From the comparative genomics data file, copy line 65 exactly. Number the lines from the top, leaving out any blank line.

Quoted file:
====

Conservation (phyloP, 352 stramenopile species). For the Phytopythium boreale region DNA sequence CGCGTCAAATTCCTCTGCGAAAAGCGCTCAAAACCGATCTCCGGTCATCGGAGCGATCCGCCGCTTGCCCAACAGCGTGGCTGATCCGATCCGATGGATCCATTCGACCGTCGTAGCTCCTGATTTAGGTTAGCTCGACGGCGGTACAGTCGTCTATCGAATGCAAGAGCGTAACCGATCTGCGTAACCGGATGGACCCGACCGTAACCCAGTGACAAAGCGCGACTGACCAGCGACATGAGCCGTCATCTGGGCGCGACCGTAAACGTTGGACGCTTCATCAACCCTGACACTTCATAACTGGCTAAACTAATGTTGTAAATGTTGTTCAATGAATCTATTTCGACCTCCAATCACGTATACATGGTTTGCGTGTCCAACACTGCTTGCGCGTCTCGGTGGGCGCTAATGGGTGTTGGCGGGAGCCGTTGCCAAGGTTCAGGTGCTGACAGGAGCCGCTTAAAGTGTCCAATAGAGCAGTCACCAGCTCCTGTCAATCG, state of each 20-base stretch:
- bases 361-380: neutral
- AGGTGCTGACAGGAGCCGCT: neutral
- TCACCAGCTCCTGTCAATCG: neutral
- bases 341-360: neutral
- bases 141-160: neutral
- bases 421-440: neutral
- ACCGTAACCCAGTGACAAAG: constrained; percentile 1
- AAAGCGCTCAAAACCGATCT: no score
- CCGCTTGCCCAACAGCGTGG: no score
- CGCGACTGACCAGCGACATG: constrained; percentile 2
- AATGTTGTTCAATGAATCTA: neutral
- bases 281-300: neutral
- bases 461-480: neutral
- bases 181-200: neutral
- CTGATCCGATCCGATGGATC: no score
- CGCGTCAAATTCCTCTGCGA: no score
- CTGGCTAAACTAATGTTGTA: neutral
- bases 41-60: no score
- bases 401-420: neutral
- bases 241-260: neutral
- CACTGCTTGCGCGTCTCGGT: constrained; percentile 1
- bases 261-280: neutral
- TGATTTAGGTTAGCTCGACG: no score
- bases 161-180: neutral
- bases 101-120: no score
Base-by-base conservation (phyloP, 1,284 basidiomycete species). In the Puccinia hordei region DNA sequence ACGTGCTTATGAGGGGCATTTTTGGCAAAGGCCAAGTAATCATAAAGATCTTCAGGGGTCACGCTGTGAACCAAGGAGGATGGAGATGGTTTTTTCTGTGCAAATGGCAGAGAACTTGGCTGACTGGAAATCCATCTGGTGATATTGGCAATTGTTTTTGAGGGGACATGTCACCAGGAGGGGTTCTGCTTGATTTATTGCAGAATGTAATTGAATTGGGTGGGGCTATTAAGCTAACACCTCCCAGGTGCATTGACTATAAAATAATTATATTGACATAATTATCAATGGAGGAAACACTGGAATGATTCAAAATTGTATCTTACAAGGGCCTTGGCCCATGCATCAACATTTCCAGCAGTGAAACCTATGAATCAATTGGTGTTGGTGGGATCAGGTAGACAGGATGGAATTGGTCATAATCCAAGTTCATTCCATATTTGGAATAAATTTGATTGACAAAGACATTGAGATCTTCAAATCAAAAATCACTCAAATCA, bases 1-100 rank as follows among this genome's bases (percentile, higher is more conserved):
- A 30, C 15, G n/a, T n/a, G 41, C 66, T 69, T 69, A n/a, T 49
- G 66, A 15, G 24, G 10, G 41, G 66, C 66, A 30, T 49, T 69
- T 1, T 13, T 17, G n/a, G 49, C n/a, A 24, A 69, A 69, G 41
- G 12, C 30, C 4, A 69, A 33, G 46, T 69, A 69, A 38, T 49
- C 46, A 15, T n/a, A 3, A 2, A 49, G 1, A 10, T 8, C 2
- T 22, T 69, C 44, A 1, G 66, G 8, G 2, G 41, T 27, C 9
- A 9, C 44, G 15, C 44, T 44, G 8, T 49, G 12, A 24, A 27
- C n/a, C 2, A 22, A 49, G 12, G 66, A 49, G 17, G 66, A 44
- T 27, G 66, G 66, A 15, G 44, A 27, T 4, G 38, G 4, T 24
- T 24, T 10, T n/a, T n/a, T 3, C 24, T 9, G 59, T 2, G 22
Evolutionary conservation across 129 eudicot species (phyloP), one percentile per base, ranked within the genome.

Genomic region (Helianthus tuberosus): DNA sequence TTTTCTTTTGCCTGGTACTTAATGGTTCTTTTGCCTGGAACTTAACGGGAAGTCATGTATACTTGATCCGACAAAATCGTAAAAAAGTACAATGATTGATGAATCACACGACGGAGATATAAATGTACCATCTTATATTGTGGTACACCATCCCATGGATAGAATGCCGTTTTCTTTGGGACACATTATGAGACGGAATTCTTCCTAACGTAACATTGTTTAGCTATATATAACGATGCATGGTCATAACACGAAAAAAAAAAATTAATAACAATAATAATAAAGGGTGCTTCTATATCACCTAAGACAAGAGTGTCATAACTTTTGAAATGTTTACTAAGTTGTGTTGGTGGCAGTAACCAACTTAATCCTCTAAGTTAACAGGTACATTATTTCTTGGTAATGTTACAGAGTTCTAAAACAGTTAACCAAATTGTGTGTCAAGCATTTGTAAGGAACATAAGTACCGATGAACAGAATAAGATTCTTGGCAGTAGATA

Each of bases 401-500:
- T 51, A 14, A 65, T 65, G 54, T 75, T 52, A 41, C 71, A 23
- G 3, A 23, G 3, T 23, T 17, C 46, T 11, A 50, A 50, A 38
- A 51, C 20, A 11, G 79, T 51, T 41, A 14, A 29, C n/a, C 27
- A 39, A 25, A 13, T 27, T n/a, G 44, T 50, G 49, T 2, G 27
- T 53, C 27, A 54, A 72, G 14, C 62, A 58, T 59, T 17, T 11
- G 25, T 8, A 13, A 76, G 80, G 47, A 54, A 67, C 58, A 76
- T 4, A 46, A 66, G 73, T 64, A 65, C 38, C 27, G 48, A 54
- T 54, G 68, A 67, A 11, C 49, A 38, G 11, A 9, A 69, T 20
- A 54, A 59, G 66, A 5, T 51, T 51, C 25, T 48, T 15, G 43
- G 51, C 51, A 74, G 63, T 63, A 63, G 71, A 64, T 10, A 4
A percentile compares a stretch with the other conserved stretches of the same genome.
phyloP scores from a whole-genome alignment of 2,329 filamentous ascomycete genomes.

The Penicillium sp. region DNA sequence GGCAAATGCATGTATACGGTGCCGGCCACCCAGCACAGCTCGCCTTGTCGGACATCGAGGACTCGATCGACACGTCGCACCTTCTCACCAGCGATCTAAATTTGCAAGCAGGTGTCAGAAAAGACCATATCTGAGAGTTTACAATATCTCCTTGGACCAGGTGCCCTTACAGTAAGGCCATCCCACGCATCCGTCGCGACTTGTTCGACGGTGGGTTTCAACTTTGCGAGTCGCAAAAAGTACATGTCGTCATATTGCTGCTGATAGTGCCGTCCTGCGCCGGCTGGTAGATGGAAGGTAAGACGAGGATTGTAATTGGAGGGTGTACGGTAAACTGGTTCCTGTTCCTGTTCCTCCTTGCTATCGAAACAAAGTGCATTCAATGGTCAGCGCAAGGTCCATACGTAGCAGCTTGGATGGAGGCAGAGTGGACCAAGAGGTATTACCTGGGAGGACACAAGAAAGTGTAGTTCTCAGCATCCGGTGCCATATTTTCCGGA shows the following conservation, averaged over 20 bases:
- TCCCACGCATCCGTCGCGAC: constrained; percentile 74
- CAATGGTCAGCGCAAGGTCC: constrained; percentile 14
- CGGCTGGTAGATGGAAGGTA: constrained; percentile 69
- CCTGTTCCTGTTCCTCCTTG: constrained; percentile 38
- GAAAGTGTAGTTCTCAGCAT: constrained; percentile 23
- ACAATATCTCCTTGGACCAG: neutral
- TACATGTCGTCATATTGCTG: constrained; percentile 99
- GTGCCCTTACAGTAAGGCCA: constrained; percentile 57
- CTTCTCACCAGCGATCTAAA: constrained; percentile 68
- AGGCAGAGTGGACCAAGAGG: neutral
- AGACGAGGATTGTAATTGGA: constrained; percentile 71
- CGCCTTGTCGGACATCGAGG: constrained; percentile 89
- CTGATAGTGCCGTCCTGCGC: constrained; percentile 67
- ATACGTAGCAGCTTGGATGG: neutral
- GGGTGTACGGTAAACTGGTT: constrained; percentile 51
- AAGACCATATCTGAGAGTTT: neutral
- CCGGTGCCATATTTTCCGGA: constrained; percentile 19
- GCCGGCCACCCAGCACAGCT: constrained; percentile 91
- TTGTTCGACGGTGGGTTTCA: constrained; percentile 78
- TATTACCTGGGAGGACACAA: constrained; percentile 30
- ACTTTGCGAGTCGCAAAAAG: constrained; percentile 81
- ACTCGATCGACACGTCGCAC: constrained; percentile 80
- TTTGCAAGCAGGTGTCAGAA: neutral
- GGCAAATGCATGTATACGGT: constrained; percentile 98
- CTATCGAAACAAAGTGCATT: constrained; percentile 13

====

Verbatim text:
- CGCCTTGTCGGACATCGAGG: constrained; percentile 89